8 Years in Iranian Prison for Alleged U.S. Spy

American-Iranian journalist Roxana Saberi was convicted of espionage against Iran in a sentence announced by Tehran on Saturday. The verdict carries with it an eight-year prison term and was reached after a closed-door trial in Iran that lasted exactly one day.

The U.S. isn’t keeping quiet, but how Iran will respond to federal pressure is yet to be seen. President Obama stated today that Saberi is not a spy and demanded her release. “She is an American citizen and I have complete confidence that she was not engaging in any sort of espionage.” She was “interested in the country which her family came from, and it is appropriate for her to be treated as such and to be released.”

Several U.S. government officials, including Obama, made overtures to Iran prior to the trial, but to no avail. The circumstances surrounding Saberi’s arrest in January did not suggest she was suspected of spying, and there are scholars who believe her arrest and sentencing are part of internal politics relating to Iran’s upcoming elections. In Iran, espionage is a crime that can be punishable by death.

Roxana SaberiThe National Iranian American Council (NIAC) in Washington issued a statement that makes clear their disapproval of the questionable trial and its outcome. NIAC President Trita Parsi said, “The changing rationales for her arrest and the one-day secret trial seriously call into question the validity of the charges against Ms. Saberi and the fairness of her trial.”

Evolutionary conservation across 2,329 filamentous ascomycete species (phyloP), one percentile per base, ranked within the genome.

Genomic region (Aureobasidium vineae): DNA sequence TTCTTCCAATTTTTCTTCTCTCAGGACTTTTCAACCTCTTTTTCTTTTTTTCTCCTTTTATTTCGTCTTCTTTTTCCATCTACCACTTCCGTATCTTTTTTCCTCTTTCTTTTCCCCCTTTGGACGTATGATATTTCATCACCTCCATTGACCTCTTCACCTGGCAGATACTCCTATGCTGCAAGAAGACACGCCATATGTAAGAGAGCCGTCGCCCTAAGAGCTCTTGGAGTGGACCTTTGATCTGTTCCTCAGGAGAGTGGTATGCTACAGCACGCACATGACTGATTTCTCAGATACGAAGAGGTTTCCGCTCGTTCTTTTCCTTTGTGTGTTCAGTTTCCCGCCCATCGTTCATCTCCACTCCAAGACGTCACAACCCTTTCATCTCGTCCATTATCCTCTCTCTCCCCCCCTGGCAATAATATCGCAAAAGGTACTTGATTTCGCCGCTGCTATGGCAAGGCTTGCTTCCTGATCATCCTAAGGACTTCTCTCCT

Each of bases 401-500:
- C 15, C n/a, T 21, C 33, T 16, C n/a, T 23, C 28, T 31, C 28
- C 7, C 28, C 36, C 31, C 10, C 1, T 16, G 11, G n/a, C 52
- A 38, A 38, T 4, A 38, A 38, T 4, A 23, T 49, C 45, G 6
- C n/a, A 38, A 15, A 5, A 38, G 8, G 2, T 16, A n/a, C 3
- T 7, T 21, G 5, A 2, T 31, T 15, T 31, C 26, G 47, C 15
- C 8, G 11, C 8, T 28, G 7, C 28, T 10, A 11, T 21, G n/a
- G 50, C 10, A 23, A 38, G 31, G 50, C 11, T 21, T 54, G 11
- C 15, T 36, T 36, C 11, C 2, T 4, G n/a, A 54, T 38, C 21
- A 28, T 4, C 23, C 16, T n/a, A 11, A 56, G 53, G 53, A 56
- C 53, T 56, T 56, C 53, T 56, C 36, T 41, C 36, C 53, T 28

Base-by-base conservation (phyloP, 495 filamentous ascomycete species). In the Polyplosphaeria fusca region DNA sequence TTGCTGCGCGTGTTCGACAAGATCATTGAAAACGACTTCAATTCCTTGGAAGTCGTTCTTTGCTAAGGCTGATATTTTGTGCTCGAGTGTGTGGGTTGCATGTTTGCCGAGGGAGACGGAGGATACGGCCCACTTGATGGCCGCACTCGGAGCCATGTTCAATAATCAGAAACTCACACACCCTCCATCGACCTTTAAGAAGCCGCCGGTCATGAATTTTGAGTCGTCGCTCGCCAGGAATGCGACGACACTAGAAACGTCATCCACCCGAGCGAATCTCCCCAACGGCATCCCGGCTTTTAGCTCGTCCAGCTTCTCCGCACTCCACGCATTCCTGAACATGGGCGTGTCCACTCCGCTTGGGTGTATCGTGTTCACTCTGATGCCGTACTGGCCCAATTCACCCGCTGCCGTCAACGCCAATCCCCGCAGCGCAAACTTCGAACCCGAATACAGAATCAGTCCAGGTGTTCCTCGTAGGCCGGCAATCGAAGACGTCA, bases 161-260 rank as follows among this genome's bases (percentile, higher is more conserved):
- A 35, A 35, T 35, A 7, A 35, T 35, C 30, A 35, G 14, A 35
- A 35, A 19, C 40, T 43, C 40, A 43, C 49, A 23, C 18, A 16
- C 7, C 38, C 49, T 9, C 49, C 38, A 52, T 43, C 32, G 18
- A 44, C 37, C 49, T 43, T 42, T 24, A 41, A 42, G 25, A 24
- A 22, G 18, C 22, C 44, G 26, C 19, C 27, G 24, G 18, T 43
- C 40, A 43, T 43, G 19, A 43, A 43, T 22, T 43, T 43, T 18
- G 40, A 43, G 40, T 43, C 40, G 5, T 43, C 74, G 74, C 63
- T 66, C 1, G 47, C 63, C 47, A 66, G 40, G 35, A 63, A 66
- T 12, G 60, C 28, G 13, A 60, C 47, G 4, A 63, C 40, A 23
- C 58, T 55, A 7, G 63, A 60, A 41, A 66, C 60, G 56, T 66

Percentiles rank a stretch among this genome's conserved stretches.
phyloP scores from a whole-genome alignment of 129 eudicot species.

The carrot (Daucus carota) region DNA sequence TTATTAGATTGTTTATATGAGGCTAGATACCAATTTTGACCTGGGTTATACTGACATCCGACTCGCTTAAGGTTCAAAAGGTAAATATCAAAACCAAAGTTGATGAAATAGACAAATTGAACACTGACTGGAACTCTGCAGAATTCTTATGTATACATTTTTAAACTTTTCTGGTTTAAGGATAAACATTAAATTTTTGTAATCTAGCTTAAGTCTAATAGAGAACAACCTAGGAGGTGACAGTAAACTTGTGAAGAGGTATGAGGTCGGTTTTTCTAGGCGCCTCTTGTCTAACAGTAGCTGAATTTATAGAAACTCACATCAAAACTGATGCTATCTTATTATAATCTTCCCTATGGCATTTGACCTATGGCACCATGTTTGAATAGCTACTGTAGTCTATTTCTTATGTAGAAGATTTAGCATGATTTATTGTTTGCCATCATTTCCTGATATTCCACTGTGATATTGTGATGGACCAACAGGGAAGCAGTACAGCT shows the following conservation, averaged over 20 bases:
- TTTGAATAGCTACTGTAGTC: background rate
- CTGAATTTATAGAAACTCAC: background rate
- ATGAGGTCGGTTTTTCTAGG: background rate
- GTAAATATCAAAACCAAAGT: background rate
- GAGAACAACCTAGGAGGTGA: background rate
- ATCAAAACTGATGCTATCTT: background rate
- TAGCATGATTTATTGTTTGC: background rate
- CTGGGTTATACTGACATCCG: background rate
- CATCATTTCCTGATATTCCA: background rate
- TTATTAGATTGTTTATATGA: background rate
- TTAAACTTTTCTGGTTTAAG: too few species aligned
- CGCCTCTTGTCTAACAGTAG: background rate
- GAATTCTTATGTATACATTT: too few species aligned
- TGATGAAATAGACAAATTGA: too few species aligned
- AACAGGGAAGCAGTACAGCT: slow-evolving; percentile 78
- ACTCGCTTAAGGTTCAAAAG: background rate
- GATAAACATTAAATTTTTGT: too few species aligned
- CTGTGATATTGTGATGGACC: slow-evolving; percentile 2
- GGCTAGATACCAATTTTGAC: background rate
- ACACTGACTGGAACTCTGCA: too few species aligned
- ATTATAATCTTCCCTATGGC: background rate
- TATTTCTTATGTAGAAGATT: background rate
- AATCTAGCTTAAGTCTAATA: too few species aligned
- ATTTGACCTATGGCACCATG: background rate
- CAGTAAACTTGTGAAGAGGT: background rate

The U.S. government firmly believes that Saberi has been charged for a crime she has not committed. She is a journalist who was practicing her profession in a country that was of interest to her given her heritage. Secretary of State Hillary Clinton said that the U.S. government would “continue to vigorously raise our concerns to the Iranian government.”

While the United States stands by the belief that Saberi is not and was never a spy, her father is worried about more practical matters. He told NPR today that he is concerned about how she will cope physically with an Iranian prison. “She is very weak and frail, last time we saw,” he said.

photo courtesy of AP/www.examiner.com

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